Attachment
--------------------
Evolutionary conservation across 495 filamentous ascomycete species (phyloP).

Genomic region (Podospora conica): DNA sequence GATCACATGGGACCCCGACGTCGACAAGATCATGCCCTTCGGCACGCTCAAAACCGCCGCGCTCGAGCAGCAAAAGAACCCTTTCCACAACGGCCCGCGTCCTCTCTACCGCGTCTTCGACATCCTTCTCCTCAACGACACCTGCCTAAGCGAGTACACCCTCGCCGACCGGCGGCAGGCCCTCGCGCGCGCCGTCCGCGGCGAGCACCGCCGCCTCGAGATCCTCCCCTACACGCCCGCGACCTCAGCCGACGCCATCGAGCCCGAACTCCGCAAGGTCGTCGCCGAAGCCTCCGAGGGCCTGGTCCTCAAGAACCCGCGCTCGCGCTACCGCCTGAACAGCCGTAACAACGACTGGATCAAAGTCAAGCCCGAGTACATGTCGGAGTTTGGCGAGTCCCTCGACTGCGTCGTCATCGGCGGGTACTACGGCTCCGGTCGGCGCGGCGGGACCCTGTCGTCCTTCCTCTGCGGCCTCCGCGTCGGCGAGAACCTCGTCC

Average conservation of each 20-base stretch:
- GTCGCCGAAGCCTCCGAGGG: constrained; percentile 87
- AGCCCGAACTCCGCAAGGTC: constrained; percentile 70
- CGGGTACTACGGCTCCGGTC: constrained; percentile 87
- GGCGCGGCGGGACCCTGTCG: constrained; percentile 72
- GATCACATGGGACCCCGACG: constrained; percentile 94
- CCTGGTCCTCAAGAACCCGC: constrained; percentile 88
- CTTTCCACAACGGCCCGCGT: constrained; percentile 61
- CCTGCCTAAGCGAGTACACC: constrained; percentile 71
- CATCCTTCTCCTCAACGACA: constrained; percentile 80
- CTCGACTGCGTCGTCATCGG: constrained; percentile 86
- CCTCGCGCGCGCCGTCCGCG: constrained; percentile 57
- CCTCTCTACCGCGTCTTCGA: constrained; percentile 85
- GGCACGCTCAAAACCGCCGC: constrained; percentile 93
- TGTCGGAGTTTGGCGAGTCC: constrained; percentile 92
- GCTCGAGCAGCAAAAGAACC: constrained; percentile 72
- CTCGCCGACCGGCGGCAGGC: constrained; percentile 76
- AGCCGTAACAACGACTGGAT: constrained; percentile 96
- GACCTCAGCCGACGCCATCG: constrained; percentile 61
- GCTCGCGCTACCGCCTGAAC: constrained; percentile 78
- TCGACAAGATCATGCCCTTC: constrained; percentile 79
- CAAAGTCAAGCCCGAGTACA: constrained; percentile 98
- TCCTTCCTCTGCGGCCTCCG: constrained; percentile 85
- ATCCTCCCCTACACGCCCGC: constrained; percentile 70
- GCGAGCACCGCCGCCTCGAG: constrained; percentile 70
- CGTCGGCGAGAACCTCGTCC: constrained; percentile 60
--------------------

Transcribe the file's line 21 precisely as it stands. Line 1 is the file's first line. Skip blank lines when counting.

- GACCTCAGCCGACGCCATCG: constrained; percentile 61